The UK government is set to review Huawei's cyber-security practices, after concerns were raised by a recent Intelligence and Security Committee (ISC) report.
The ISC believes that the Chinese firm could pose a significant threat to the UK's telecommunications industry, if activities continue unchecked.
The fears stem from the fact that the Oxford-based Cyber Security Evaluation Centre (the Cell) – which is tasked with ensuring Huawei does not pose any security risk to the UK – is run by Huawei itself.
"A self-policing arrangement is highly unlikely either to provide, or to be seen to be providing, the required levels of security assurance," said the IDC report. "While we recognise that there are some benefits associated with the current staffing arrangements for the Cell, these do not, in our opinion, outweigh the risks of Huawei effectively policing themselves."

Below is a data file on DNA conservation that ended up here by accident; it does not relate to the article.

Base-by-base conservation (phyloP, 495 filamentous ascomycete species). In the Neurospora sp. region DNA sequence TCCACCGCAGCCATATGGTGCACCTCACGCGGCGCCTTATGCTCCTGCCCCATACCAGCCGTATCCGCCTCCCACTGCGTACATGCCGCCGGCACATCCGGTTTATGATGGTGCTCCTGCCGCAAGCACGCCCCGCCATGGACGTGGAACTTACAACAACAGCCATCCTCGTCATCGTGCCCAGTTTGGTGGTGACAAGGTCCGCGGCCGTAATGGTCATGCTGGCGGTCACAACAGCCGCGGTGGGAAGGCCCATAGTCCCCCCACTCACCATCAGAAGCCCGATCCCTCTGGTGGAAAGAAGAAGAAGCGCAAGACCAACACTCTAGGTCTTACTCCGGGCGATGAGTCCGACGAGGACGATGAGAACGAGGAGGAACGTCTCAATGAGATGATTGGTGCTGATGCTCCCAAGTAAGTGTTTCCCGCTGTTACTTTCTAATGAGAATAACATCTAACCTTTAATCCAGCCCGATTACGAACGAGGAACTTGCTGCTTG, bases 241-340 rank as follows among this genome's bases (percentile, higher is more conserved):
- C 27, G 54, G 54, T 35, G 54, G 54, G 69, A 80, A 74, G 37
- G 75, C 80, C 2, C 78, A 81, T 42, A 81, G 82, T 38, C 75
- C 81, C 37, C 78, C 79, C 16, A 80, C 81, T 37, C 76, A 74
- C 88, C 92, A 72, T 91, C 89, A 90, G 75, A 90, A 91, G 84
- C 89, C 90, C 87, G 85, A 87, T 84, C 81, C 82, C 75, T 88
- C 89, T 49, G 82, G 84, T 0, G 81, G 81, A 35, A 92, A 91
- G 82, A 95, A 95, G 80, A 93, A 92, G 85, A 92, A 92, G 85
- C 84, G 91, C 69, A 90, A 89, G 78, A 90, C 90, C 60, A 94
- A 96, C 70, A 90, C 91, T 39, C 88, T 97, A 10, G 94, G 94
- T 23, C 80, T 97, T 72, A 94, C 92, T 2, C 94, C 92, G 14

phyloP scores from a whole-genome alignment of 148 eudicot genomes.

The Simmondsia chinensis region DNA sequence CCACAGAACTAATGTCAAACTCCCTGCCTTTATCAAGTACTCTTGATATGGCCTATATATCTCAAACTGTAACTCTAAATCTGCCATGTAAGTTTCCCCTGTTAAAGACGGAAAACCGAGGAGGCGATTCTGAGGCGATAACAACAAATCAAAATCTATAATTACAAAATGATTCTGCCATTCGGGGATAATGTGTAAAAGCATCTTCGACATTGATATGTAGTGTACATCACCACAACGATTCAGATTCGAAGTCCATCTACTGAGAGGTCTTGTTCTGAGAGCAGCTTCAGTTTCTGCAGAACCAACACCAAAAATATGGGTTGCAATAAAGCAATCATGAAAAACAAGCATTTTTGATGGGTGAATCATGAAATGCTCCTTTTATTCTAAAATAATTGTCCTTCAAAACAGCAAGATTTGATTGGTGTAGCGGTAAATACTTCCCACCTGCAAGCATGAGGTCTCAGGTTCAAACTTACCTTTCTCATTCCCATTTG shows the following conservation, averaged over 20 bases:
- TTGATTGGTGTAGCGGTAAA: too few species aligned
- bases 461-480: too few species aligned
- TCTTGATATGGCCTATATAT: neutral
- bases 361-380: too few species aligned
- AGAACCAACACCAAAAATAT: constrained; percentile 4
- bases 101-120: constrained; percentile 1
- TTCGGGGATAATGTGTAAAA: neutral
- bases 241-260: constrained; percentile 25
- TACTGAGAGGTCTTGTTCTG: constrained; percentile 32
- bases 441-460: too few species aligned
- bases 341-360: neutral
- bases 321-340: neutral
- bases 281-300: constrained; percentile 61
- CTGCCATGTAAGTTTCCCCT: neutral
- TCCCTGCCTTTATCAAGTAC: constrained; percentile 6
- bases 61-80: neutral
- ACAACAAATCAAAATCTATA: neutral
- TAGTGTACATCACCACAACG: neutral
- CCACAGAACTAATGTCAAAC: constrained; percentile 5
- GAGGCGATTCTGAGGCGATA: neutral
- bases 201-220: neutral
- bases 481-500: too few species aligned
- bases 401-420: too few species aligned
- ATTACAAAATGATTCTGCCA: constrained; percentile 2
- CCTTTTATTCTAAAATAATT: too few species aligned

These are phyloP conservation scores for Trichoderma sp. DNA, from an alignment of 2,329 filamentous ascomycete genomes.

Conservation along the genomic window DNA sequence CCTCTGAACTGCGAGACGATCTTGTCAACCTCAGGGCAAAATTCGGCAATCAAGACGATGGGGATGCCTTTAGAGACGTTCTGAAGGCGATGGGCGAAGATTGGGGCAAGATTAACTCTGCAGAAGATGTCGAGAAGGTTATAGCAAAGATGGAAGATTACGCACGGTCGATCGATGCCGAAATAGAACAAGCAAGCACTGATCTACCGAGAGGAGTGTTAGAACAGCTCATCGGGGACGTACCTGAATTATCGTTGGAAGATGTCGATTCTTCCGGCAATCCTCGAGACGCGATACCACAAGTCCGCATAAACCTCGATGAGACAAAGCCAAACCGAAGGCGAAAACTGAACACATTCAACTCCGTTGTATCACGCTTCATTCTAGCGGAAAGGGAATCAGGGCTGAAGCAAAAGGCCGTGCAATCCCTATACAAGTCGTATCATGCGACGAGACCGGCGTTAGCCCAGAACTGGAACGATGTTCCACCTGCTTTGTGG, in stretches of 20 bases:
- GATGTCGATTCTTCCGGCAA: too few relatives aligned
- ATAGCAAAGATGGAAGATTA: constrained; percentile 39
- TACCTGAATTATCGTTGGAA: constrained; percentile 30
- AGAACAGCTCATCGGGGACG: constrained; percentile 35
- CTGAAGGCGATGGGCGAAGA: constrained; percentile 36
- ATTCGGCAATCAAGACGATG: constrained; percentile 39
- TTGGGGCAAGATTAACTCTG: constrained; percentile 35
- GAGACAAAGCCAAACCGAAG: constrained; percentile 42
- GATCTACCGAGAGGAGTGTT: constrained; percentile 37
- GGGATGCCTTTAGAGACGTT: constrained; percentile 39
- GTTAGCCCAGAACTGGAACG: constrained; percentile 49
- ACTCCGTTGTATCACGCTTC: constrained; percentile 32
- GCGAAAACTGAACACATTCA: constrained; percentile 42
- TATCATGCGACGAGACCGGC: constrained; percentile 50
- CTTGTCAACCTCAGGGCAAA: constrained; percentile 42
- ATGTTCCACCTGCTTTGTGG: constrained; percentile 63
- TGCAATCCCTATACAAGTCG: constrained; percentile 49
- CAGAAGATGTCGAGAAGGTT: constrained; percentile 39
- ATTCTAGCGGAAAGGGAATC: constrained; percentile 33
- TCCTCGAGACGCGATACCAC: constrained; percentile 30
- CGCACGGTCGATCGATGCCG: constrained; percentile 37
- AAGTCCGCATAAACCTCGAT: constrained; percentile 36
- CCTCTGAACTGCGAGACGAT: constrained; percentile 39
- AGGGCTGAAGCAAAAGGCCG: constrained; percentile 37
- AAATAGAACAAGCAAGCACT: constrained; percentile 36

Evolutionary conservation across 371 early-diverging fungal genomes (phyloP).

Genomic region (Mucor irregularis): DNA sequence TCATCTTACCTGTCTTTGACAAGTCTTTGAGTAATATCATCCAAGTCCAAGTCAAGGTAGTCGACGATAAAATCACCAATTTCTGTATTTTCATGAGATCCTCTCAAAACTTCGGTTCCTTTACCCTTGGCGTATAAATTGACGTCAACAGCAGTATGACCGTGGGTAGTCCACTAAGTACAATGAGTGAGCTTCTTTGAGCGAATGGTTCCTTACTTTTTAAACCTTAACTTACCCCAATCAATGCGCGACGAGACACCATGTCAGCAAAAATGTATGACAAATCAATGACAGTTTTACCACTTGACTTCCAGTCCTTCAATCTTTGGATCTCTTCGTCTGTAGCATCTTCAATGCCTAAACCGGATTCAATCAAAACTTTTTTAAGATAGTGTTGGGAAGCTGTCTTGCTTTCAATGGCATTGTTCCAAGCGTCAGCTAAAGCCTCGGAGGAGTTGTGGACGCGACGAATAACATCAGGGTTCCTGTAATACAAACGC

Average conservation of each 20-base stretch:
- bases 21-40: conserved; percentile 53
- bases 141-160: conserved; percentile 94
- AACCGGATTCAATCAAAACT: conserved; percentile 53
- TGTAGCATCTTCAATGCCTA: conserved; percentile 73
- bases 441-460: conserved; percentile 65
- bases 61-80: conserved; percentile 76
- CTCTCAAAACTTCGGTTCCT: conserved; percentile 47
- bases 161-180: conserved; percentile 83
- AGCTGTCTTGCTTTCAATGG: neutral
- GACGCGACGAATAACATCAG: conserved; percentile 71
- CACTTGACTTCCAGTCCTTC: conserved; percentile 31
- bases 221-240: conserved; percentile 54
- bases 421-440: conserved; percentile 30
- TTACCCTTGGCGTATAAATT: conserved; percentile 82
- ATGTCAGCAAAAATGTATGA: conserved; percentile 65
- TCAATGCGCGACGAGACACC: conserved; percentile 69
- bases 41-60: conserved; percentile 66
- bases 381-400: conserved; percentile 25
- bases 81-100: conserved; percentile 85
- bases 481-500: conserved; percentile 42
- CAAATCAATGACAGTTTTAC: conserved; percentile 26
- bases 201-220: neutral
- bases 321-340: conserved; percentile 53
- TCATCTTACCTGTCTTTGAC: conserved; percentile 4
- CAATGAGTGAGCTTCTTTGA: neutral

A Huawei spokeswoman responded to the news by saying that the Chinese company fully supports the decision to conduct a review.
A Cabinet Office spokesman said, "We have robust procedures in place to ensure confidence in the security of UK telecommunications networks.
"However, we are not complacent and as such we have agreed to the main recommendation of the report to conduct a review of Huawei's Cyber Security Evaluation Centre (the 'Banbury Cell') to give assurance that we have the right measures and processes in place to protect UK telecommunications."
Security issues surrounding Huawei have been a hot topic over the past year, with the US opting to shut all of the company's products from its market in October, following a very high-profile dispute.
A short time later, our own government gave Huawei the green light to carry on operating in Britain, which it has done with success, becoming a major telecommunications force.